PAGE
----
The State of Virginia will no longer consider three unsolicited bids from private investors who are seeking to lease its array of container terminals in Hampton Roads, Virginia Secretary of Transportation Sean T. Connaughton announced Friday.
Though the process of reviewing the unsolicited bids is ending, Connaughton said the state will undertake an evaluation of the Virginia Port Authority and Virginia International Terminals to determine the advantages of privatizing all or part of their operations in the future. This evaluation will be undertaken during the next year.
The three unsolicited bids for the state-owned and operated terminals came from companies seeking a long-term operating concession at the state-owned terminals. The bidding contest was touched off by an unsolicited $2.2 billion offer by CenterPoint Properties Trust of Illinois in March 2009 to operate the VPA's three existing marine terminals and the inland terminal at Front Royal in partnership with the VPA and another $1.3 billion investment in the planned Craney Island Terminal when it is ready.
Later in 2009, two more bidders entered the contest, the Carlyle Group, based in Washington, D.C., and the partnership of Carrix and Goldman Sachs.
The VPA said the decision to terminate the process of evaluating the three bids was reached for two overriding reasons: 1) the proposals were received during a significant economic downturn that impacted the value of the Virginia Port Authority's (VPA) assets, and 2) the increase in asset value that came as a result of the VPA entering into a long-term lease of the APM Terminals in Portsmouth.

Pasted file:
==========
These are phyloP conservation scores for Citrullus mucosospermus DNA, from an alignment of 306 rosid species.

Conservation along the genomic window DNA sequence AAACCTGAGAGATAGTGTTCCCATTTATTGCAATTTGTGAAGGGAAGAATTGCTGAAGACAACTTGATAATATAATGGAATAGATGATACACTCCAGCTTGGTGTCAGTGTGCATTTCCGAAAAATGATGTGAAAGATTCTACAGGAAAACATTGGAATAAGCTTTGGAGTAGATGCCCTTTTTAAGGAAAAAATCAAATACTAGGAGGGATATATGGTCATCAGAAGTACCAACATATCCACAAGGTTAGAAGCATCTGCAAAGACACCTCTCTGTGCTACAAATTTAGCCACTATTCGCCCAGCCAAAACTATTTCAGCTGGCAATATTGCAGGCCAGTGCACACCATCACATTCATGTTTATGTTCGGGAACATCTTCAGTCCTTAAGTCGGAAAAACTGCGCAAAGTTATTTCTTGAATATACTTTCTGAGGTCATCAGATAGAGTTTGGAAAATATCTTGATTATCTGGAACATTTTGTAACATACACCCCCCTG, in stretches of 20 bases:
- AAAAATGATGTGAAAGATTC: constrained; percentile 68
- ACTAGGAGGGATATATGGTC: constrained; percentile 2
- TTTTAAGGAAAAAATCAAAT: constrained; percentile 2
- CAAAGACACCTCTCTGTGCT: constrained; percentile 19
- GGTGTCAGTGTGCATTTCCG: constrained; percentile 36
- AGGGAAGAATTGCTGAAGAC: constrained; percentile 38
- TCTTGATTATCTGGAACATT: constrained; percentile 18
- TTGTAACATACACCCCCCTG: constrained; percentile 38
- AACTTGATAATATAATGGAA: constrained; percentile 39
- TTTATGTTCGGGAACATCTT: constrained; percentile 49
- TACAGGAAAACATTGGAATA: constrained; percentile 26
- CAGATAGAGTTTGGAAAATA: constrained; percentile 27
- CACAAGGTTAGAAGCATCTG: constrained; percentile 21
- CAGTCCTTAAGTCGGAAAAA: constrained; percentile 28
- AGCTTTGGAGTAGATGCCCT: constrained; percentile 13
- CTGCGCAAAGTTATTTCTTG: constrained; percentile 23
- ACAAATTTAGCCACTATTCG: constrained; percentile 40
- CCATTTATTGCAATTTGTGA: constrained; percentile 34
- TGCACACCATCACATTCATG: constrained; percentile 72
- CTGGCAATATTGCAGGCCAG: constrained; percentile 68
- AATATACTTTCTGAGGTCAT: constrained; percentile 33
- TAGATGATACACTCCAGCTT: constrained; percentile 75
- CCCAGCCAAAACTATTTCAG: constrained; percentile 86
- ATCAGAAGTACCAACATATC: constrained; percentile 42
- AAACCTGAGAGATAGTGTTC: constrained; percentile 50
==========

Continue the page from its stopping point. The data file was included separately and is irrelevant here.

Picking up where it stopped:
"We are mindful that the three proposals were received during a severe economic downturn that reduced the volume of cargo moving through the Port, with consequential negative impacts on the Port's revenues and value," Secretary Connaughton said. "Since that time, however, cargo volumes moving through the Port have steadily increased. The bids, therefore, are not considered reflective of the value of the terminals based on the past investment made by the Commonwealth and their anticipated value as the economy recovers."
In addition, Connaughton said there was a significant change in value of the port given the 20-year lease the VPA recently executed for APM Terminals in Portsmouth. Having operational control at that facility dramatically increases the efficiency and cargo handling capabilities of the Port on multiple levels and therefore increases the collective value of the VPA's terminals.
"Leasing APM Terminals will make the VPA overall operations more efficient, allow for the Portsmouth Marine Terminal to be put to other uses and alter the development schedule for Craney Island," Connaughton said. "It will take time for APMT to be completely integrated into VPA's operations as well as determine its long-term impacts on the VPA, its plans, and finances. None of the bids could take into consideration this enhancement to the VPA portfolio of assets."
Jerry Bridges, executive director of the VPA, said the outside interest in the Port indicates that Virginia is seen in the larger marketplace as the premiere port complex on the U.S. East Coast.
"You don't garner these kinds of offers by having the reputation of being an average, second-tier facility," Bridges said. "These companies conducted their due diligence and realized the collective assets of this Port are unrivaled on the East Coast."
-- Contact Peter T. Leach at email@example.com.